Some TPM Color Lab examples include the silos off South Boulevard, two large building wraps for Charlotte Area Transit System, as well as multiple fabric and tractor trailer wrap projects in the NASCAR industry.

 

Enlarging the Original

     TPM has always been a family-owned and family-run operation for the Coopers and they believe that has been an important element to its success. So, when they decided to extend their footprint into Charlotte, embracing another family-run business made sense.

    Forrest Kenley Sr. had founded A&E Printing and Graphics (originally A&E Reprographics) on South Boulevard in Charlotte in 1982. A&E specialized in reprographics, printer sales and service, color/graphic solutions, and AEC products including OCE, Canon and HP wide format plotters, service and supplies.

     Forrest Kenley Jr. had helped out in the family business as a youngster and formally joined ranks with his father in 1989 after graduating college.

     “We’d talked with a number of different companies, but before TPM came along, nothing ever seemed to click,” Kenley Sr. remarks.

     A healthy regard and professional friendship between Cooper and Kenley Sr. helped speed the process along and in August of 2007, Cooper and Kenley Sr. consummated TPM’s acquisition of A&E, allowing TPM to bring its broad array of solutions to an already strong foothold in the Charlotte marketplace.

     Just recently TPM extended its reach even further with the establishment of a new office in Raleigh. TPM is leading with their manufacturing division in this new marketplace.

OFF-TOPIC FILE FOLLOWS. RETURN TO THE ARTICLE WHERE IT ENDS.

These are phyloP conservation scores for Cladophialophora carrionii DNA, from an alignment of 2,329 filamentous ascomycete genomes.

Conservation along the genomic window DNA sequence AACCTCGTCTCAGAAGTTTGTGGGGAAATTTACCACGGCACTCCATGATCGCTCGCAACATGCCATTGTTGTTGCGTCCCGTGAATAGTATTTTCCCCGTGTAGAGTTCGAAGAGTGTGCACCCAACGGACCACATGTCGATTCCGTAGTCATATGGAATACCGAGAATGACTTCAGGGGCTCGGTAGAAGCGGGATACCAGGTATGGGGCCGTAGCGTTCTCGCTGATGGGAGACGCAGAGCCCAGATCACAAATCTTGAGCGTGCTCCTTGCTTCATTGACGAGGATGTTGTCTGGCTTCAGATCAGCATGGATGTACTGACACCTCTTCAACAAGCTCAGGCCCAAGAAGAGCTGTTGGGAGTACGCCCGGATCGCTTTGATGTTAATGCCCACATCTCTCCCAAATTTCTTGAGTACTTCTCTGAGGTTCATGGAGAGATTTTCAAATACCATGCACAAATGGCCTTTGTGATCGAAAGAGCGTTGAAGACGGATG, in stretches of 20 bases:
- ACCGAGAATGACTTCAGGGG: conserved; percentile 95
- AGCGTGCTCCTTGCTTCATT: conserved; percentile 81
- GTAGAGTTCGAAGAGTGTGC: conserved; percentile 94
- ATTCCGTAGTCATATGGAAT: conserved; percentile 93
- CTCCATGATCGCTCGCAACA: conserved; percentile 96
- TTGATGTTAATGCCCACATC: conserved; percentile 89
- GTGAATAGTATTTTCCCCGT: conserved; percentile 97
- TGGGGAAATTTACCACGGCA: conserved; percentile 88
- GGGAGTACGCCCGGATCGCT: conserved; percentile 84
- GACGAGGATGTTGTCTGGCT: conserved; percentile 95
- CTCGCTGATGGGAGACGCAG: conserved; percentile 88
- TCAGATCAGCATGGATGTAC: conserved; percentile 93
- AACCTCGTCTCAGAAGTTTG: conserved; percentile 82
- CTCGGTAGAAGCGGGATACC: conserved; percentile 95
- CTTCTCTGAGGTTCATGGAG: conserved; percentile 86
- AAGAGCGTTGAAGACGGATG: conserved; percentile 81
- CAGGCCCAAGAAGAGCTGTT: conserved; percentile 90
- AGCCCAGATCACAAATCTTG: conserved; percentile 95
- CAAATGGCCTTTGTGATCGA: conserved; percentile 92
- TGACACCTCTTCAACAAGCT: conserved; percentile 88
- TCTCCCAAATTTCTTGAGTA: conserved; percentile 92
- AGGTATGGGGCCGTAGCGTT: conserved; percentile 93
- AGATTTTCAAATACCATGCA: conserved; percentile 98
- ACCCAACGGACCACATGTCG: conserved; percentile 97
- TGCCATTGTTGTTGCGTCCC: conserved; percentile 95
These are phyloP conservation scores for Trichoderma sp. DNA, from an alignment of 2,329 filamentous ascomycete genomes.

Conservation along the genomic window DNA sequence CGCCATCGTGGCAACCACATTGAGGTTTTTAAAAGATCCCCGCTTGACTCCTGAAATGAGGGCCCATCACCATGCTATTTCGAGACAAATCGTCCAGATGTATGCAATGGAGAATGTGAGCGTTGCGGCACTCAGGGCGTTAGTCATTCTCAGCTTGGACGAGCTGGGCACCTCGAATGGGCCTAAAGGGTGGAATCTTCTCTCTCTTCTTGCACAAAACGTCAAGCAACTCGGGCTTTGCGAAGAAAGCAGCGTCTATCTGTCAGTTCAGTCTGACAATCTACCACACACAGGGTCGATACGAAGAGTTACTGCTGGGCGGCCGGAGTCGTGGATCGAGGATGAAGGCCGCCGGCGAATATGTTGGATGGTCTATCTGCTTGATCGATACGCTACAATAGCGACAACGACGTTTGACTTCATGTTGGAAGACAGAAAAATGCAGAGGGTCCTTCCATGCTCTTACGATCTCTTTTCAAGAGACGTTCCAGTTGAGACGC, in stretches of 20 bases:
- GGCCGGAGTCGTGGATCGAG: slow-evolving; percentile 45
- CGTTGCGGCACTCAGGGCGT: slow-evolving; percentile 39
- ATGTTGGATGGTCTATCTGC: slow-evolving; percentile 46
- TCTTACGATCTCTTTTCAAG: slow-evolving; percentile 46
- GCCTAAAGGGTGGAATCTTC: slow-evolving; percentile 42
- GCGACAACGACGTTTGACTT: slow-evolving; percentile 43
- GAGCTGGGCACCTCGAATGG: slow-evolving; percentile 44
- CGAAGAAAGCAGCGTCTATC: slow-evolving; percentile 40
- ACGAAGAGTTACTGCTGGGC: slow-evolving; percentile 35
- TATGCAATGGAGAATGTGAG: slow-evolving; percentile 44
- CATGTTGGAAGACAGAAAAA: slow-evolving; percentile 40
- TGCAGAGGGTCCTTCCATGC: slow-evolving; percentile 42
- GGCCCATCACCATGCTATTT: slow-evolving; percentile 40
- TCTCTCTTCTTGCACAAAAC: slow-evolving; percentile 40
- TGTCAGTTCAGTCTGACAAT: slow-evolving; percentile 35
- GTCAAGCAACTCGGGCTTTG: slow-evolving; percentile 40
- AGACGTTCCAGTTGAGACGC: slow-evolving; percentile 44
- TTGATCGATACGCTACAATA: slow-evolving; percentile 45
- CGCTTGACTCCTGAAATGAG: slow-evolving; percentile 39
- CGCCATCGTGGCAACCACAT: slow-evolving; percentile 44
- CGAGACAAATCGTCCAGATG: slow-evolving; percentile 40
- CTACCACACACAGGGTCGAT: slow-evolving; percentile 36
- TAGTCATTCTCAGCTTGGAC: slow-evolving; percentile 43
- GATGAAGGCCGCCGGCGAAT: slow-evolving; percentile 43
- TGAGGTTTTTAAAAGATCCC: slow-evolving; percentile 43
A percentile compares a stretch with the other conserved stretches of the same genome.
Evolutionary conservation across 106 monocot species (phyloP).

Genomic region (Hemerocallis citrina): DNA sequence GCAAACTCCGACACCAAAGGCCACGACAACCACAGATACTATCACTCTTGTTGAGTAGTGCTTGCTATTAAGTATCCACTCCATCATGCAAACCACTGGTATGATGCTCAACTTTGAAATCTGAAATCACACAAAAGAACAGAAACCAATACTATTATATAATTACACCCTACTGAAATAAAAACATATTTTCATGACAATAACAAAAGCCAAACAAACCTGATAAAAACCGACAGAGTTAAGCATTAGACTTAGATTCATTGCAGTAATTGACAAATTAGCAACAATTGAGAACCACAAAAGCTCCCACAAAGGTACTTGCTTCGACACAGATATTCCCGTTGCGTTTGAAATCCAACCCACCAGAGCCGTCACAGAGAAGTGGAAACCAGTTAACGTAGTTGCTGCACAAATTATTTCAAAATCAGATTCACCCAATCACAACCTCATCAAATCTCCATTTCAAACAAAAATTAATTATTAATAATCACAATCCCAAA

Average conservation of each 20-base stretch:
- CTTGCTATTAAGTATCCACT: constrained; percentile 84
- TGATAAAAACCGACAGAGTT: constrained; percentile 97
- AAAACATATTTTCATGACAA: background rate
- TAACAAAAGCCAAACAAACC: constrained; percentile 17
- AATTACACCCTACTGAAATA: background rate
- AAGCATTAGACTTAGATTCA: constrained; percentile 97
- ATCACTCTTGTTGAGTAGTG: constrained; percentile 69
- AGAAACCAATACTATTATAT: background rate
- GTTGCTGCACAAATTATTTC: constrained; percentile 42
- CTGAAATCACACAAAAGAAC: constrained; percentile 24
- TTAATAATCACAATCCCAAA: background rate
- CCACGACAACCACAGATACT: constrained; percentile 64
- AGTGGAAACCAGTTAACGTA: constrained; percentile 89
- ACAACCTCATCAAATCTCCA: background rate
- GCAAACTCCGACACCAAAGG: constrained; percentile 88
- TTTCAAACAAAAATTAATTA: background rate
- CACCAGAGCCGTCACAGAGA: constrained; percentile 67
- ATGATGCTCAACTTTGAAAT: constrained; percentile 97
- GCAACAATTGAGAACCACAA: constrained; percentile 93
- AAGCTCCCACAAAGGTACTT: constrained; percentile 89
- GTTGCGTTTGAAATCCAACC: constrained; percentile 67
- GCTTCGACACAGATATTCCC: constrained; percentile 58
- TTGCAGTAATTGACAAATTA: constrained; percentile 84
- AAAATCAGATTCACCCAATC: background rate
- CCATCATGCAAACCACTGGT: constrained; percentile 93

As Fay describes it, “Our strategy is to identify opportunities in fast-growing new markets with significant growth potential that can benefit from the full array of TPM solutions.”

     Cooper adds, “We see Charlotte and Raleigh as hotbeds for technology with significant growth opportunities. That fits right in with TPM’s mission. There are some competitors of course, but none that offer the full array of solutions that we do.”

     At present, TPM has approximately 90-plus employees in total; 50 at the main office in Greenville, and 20 at each of their Columbia and Charlotte offices, with it being too early to tally the Raleigh headcount.

     As Cooper touts, “We’re small enough that no one’s face is going to be lost in a crowd, but we’re big enough to handle ambitious jobs for clients throughout the region.”

 

All in the Family

     Carrying on the legacies that their parents built, Cooper’s daughter Fay and Kenley Sr.’s son Kenley Jr. work together to keep the ink flowing at TPM of Charlotte.

     Fay actively handles business development primarily from the headquarters office and Kenley Jr. manages in the Charlotte office.

     “I was raised that God was first, family was second, and TPM was third,” Fay recalls of her early days. “I don’t have any brothers and sisters, but I’ve always joked that TPM is my big brother.”

     “I remember my dad giving me my first time card when I was four years old,” she boasts, making a light-hearted joke about child labor laws. “I’ve never wanted to do anything else: I’ve always loved working for my dad since day one.”

     Fay never strayed too far from home, attending college at Clemson University where she majored in management and entrepreneurship.

     Kenley Jr. has similar fond memories of his father’s legacy at A&E: “I learned a lot every night at the dinner table. My mom worked in the business, so we talked about it all the time. I very much respected how my dad ran the business; I try to follow in his example in managing and working with customers.”

     Kenley Jr., a Charlotte native, attended Wingate University, and echoes Fay’s sentiments about working in the family business.

     “I always knew I wanted to work with my father; I was very proud of what he accomplished. I miss having him around the office. Like Mr. Cooper, he just ran a great business—he cared about his employees and his customers above all else, and I think that’s why they were both so successful over the years,” says Kenley Jr.

 

Developing Charlotte